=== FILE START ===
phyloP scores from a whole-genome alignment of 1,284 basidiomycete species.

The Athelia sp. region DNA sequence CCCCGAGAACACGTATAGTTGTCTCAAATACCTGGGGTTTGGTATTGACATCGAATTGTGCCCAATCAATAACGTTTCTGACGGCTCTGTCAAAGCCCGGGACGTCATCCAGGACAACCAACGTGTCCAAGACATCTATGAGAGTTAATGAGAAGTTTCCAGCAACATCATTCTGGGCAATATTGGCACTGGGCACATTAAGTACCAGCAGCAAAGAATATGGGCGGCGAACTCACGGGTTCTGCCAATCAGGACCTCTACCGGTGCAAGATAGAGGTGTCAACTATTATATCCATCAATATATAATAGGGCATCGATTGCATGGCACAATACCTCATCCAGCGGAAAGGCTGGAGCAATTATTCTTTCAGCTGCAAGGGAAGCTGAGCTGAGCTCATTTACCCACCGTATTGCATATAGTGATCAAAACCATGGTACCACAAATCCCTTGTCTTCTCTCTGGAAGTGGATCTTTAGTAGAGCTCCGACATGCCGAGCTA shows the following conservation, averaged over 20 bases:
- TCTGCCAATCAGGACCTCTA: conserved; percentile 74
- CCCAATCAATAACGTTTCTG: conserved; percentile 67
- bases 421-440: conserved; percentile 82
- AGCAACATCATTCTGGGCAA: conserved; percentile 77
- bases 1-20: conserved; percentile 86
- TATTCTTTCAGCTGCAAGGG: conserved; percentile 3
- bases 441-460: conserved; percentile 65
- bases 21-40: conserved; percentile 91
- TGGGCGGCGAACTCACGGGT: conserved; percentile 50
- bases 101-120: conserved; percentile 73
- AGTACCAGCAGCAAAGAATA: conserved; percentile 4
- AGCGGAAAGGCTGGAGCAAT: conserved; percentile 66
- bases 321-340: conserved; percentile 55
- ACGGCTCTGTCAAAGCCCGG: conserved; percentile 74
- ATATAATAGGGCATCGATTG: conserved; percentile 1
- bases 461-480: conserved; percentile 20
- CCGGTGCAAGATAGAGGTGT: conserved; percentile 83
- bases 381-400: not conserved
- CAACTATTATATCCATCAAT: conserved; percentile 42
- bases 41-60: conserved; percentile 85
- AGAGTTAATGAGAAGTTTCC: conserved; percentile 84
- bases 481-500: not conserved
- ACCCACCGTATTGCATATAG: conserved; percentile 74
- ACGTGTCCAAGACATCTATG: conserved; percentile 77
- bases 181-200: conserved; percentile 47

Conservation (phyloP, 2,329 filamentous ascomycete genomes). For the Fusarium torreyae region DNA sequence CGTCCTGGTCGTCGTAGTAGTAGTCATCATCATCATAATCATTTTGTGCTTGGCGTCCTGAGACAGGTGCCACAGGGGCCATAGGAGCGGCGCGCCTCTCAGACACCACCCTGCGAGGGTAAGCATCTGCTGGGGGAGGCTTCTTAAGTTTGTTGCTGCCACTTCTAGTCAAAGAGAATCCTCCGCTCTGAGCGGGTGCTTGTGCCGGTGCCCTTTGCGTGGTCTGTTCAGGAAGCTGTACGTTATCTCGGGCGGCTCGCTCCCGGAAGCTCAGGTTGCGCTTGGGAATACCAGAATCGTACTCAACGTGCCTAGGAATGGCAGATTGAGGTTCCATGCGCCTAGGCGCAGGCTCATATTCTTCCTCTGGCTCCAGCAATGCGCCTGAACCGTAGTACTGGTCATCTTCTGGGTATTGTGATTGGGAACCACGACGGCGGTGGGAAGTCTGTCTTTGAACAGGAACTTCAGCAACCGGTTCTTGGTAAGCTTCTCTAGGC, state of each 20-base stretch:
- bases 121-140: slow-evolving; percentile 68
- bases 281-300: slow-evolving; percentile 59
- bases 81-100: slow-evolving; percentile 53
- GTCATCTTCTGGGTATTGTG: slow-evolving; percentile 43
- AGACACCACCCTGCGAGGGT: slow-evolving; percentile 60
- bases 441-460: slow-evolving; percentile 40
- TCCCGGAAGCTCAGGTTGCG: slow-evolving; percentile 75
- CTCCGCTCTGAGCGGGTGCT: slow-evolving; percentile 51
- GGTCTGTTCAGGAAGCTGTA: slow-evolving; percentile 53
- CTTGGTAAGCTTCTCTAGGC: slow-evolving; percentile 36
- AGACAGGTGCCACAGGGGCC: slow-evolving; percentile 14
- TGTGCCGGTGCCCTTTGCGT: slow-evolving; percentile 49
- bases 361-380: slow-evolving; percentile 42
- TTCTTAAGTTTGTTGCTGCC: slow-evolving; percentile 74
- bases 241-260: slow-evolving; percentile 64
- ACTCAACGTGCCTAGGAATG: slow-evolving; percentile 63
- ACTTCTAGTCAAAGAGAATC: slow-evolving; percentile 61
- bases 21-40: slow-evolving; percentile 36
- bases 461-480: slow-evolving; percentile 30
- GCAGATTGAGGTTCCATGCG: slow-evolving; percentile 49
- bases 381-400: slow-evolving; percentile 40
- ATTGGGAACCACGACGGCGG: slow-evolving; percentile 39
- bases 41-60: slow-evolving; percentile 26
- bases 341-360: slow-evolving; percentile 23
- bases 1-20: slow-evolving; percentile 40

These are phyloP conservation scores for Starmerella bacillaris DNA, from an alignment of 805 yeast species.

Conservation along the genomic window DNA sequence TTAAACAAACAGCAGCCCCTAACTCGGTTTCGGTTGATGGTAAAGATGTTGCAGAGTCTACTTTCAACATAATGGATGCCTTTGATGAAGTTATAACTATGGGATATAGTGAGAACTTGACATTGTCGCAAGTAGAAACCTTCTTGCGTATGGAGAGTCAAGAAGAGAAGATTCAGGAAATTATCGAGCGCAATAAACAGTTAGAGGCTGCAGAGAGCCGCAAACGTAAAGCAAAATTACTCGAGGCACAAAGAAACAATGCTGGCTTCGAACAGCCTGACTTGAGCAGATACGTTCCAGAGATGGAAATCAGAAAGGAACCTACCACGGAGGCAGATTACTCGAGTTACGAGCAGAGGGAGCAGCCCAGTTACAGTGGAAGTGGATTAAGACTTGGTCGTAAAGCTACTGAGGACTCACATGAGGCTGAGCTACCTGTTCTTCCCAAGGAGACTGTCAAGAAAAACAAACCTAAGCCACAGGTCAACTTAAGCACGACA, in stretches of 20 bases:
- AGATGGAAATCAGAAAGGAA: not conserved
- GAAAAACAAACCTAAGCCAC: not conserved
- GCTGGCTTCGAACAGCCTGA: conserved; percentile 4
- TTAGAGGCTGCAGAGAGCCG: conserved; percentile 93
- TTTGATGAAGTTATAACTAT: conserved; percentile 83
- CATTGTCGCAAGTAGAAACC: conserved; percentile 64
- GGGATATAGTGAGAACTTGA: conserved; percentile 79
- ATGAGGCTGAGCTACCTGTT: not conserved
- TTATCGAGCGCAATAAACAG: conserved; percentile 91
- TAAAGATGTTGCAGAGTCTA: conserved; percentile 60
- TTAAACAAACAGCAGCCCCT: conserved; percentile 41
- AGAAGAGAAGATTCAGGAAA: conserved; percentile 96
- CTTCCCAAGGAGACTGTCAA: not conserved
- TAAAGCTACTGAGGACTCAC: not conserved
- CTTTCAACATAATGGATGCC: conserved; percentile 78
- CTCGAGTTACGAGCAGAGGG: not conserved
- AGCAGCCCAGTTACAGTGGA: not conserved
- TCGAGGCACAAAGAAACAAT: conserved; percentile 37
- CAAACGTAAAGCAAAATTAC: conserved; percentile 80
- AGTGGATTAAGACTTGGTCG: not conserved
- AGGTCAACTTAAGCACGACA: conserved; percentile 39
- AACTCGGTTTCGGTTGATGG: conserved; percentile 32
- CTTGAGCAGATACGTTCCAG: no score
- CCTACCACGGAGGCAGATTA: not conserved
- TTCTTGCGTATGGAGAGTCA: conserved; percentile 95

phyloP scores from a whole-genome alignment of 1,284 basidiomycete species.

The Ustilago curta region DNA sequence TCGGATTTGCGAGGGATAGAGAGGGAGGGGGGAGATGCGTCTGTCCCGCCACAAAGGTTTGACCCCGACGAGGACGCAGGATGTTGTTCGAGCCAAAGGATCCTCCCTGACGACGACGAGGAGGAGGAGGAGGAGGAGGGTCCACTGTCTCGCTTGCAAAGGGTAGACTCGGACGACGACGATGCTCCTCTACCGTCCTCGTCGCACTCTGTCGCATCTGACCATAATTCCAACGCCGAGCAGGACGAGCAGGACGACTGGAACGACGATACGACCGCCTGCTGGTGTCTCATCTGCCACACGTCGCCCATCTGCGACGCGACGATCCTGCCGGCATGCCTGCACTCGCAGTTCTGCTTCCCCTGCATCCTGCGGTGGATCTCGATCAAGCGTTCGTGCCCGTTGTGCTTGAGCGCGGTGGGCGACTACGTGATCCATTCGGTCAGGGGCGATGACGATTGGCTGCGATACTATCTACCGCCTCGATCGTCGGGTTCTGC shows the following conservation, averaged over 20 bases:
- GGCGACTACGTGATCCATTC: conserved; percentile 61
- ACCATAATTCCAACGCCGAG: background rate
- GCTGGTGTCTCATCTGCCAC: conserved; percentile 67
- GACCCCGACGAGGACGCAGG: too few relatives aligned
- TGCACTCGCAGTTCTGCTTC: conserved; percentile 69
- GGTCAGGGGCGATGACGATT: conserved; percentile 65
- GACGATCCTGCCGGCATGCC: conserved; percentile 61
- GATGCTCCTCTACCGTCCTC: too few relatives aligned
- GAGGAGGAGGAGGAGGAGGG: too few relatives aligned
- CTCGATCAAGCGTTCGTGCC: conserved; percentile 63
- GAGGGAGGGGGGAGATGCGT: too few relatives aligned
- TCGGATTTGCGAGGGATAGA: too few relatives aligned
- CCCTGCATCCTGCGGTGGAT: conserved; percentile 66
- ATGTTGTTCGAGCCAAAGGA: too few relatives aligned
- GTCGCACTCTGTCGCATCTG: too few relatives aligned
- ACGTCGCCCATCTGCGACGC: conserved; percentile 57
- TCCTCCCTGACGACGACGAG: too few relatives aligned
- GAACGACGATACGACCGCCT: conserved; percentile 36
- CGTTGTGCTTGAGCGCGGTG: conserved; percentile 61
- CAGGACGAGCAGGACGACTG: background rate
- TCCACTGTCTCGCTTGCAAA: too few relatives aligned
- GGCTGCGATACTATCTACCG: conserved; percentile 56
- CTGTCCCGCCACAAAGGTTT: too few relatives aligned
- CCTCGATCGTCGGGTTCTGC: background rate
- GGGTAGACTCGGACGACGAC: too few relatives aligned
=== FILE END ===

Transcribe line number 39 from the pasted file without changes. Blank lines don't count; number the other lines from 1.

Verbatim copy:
- AGACAGGTGCCACAGGGGCC: slow-evolving; percentile 14